O well, if they were coming, they were coming. The poor maid scrubbed her hands out , trying to get the unused room in order, the bathroom was a mess and needed serious plumbing work – too bad, they would have to share a bathroom, not my problem!

I needn’t have feared and gone into such a tizzy, their coming was pretty uneventful. I think they got the general drift and kept things pretty quiet. Rajesh took them off my hands completely. One full day was gone in the excursion to the nearest village. A pale yellow stone, resembling the Jaisalmer stone was being unearthed, exactly the same shade, they wanted for the foyer of their new fancy hotel. Next came dinner at Rajesh’s place which I had no inclination of joining. No need to go out of your way to be inhospitable, Rajesh hissed, all rrrrright, I hissed back and off we trooped. His cook had outdone himself, the food was splendid, a few drinks under their belt and the conversation was animated.

The scene I’d tried to avoid making the previous night, happened the next day – which was a bit of a disaster. They insisted on seeing my unfinished work, lying in the studio. I insisted I never showed unfinished work. There was a tussle. Radhika was hesitant and pleasant, almost turning to go but Avinash stood his ground, almost meaning to climb up, I stood as if to bar the way with Rajesh behind me, not providing the support, which he would have, if not for the small matter of big money coming in the way. There are ghosts up there, enter at your own peril, Rajesh laughed, which made my hair stand on edge. I dropped my hands, what the hell enter, I said loudly, leading the way.

Nov/19/2013, 4:56 am Link to this post Send Email to queenfisher   Send PM to queenfisher Blog
 
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The magnificence of the circular studio had its desired effect. Their city sophistication could not suppress their obvious admiration – they were like wide-eyed kids! Grounded on solid rock, the studio seemed to float on air – like a spaceship! From here you could step out into an open balcony which ran 360 degrees around the studio. It’s like standing on a giant globe and revolving, shouted Avinash. I could see them scampering round and round like excited mice! When they finally came in – the world had changed for them. I could see it in their eyes. I smiled with smug satisfaction followed by a feeling of unease. They were intruders into my private domain. Nothing good would come of it. The vulnerability of personal exposure is sacrilege onto oneself!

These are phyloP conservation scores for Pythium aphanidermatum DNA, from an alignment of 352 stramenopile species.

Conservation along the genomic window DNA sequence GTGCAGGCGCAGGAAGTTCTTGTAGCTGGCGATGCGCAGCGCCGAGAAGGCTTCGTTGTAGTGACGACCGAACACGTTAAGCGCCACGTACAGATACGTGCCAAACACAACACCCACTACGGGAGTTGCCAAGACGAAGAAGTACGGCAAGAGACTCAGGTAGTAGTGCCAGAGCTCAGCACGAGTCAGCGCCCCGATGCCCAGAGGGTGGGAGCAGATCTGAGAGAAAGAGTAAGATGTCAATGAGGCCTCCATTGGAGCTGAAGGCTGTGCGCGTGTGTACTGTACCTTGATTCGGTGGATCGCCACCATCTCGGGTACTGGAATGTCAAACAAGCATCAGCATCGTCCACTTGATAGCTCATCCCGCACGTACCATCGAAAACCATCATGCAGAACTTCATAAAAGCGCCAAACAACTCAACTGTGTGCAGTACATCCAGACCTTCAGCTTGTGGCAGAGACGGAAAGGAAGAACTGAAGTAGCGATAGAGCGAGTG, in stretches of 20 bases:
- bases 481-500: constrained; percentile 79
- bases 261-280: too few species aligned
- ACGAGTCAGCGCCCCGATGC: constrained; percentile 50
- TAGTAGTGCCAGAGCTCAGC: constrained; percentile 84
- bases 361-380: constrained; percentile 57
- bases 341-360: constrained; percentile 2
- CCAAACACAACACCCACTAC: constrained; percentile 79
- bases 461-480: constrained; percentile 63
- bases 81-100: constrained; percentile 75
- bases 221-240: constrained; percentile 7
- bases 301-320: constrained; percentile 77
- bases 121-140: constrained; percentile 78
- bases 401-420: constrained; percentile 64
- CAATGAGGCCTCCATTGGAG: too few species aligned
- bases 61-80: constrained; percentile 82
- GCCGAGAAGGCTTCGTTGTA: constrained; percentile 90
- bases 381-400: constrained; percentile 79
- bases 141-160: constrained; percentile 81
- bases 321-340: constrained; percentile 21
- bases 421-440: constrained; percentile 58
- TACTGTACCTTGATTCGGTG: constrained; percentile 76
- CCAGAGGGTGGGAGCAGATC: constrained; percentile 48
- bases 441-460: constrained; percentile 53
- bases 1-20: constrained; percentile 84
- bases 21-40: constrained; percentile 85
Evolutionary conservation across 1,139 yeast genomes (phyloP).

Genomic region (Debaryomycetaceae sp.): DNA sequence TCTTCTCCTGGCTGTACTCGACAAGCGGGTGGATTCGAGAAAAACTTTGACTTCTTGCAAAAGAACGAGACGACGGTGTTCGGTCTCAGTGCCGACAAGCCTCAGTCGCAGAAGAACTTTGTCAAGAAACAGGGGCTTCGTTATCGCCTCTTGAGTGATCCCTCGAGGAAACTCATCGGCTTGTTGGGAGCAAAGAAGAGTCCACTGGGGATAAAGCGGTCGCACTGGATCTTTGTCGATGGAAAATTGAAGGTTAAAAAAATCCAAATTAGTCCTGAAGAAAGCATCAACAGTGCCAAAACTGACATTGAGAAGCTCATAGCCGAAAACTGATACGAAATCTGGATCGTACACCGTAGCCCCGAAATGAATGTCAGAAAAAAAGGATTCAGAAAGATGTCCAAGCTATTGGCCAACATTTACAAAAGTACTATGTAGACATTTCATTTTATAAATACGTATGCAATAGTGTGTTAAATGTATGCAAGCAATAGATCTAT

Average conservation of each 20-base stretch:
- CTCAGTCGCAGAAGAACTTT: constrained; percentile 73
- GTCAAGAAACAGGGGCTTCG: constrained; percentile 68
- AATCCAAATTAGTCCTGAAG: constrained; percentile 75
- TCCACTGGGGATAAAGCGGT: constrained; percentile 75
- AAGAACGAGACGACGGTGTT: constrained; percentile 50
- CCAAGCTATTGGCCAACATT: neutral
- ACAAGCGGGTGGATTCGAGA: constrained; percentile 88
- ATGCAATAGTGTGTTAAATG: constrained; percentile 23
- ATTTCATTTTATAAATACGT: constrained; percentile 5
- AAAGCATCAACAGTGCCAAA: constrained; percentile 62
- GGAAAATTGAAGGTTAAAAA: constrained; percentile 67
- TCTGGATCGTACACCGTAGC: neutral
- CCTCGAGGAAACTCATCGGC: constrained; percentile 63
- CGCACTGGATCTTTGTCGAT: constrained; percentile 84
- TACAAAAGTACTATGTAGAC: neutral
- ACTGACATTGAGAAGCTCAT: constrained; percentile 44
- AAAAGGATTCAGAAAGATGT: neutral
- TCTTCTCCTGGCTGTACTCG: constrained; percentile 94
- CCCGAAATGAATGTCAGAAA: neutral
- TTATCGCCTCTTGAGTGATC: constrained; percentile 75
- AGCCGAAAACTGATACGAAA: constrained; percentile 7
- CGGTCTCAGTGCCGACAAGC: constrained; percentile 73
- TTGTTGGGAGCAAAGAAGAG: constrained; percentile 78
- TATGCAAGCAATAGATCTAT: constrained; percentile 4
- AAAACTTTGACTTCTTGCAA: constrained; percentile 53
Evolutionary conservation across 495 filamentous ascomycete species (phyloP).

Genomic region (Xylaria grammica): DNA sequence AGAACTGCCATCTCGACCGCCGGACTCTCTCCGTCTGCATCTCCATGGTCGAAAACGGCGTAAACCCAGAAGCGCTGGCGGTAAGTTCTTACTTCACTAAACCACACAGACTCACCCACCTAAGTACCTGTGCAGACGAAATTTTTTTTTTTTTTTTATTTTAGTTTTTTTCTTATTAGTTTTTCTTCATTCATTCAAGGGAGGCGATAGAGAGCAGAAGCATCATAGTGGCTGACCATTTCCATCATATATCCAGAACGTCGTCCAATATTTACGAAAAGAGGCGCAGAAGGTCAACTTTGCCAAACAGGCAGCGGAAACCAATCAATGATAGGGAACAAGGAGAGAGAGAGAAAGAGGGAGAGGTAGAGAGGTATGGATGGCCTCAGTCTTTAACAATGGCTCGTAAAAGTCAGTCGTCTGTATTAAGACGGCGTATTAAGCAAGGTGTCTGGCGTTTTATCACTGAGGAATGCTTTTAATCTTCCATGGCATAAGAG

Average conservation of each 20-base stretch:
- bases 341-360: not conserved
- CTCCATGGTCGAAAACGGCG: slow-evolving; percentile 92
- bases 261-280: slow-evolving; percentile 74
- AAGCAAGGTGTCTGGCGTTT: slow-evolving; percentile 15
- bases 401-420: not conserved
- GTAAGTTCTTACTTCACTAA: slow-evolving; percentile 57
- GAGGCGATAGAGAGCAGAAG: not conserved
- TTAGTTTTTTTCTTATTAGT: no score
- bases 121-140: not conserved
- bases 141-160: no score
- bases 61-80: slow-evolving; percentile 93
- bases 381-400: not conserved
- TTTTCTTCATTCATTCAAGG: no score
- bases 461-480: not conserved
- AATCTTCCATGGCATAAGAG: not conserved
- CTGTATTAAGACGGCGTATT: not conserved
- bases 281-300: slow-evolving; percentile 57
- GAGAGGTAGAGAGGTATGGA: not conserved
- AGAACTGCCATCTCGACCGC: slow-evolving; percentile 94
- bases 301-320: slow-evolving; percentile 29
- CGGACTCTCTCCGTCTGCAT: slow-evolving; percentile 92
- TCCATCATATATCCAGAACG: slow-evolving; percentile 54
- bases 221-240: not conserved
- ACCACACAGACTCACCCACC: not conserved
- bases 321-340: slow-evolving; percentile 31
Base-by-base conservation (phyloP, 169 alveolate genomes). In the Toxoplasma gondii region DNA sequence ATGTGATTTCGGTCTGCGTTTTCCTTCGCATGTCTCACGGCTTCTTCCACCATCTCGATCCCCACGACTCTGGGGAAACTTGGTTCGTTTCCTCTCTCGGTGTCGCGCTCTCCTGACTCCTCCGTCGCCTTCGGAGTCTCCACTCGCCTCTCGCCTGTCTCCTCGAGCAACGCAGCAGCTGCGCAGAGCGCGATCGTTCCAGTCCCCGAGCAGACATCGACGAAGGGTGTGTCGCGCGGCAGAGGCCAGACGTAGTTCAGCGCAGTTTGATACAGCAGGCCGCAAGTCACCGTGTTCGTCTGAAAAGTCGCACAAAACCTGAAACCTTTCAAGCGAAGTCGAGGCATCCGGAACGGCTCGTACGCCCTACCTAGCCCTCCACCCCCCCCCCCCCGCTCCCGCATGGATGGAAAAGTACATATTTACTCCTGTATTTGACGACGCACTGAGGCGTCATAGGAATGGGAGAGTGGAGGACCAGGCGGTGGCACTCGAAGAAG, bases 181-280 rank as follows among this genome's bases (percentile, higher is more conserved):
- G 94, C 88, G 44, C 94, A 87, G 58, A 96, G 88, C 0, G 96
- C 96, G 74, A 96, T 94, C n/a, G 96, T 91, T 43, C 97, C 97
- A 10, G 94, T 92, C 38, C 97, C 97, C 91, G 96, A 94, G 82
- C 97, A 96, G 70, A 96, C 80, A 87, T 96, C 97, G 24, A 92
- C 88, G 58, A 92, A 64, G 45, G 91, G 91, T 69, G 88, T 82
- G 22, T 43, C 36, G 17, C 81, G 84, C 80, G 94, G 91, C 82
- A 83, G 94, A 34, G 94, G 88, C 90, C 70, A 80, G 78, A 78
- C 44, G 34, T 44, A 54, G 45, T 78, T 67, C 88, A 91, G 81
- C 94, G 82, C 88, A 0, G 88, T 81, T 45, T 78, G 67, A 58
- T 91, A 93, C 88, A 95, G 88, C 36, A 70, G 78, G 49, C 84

What exclusive luxury suites that heavenly studio would make – with a private plunge pool and a jacuzzi, open to the skies! The possibilities are limitless! Not that the rest is any less… but that was…well…stupendous!For once Radhika was short on words, she was actually spluttering and gasping on our drive back home. What gives, o silent one, she turned to me, dying to get my reaction. I could not speak. No words could express this strange feeling that started from my toes and whirled all the way up like a mini tornado inside my brain. The world around me ceased to exist. I remember picking up a book from Shailendra’s table out of curiosity, the title had intrigued me - ‘The Unbearable Lightness of Being’, That was how I was feeling, that’s how I felt inside the studio and that’s how I wanted to feel for the rest of my life…

Radhika kept up a steady stream of prattle, in a squeaky high pitched voice, I’d never heard before. Always so calm and composed – she was like a wound-up doll! Yes sir, we were not prepared to meet the abode of the Gods, in this heavenly Shangri-la! I needn’t have feared about revealing too much – she was in her own trip of ecstasy!